Campari's complicated agreement to buy Grand Marnier shows just how hard it is to prise trophy assets from family owners in Europe. But it's easy to see why the Italian drinks group is taking such trouble to buy the famous French spirits brand.
The consolidation drive in soft drinks and beer has been less prevalent in liquor. Drinking measures are smaller so the economics are more favorable to smaller firms. Grand Marnier's owner, Paris-listed Societe des Produits Marnier Lapostolle, could have continued paying decent dividends to its current owners – split about equally between family members and the free float – for some time to come.
But Campari could offer a price that has tipped the family holders to sell. Its €8,050 ($8,950) per share bid equates to an enterprise value of €652 million, a generous 21.2 times SPML's trailing Ebitda.
Campari should make this pay off. It will take on elements of Grand Marnier's distribution that are outsourced currently. These were worth €16.6 million of EBITDA last year. Assume Campari can also extract savings worth 7-10 per cent of SPML's sales and that could add another 10 million euros of EBITDA. Factor these in and the deal's trailing enterprise multiple falls to about 11 times.
Alternatively, those potential €26.6 million of annual revenue and cost benefits look to be worth not much less than the €258 million (or 60.4 per cent) premium over SPML's closing equity value before the deal broke.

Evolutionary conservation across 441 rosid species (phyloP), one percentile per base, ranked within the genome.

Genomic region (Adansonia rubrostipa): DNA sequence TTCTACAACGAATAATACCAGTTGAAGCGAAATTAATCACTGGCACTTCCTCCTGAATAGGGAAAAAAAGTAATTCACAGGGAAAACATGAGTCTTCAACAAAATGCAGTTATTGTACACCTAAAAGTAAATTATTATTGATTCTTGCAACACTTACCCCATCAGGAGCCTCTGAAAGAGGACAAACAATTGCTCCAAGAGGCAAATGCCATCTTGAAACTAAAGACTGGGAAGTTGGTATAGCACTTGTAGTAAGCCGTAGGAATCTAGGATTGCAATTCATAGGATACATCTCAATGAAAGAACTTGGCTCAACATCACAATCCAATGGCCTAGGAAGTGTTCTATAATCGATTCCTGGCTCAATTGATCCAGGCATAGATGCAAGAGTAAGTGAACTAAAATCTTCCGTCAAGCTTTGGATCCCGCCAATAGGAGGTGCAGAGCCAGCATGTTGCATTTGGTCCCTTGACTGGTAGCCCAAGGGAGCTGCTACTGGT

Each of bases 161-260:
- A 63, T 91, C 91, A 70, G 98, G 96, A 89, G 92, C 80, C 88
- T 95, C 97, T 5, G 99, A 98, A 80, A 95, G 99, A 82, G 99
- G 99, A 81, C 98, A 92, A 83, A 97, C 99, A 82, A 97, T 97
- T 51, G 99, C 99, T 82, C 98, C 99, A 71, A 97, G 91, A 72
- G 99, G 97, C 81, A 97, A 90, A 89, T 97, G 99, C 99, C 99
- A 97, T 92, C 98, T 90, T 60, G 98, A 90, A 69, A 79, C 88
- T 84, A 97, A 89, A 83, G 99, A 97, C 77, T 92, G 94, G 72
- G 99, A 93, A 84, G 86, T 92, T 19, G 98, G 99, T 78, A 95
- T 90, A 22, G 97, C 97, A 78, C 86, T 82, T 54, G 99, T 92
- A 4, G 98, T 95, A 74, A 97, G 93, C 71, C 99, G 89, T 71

These same deal economics would be available to any other big drinks group that might be interested. But Grand Marnier is small; its relative importance will be greater to Campari than a spirits behemoth such as Pernod Ricard. This may explain why the family holders were comfortable with selling. Campari is also staggering the deal, buying about 20 per cent from certain family members now, leaving others the right to sell a further 29 per cent at any point up to 2021, when Campari can force the issue. It's fiddly, but such structures may be necessary to acquire family silver.
Campari could have just launched a bid without securing the family block. This would have risked failure. It's always possible that Campari now faces resistance from independent shareholders hoping for better terms. But it's hard to see where these might come from now the family, which exercises control through special shares, has chosen a preferred partner.
It all looks tortuous. But the deal shows businesses with big family holdings are acquirable with some effort.
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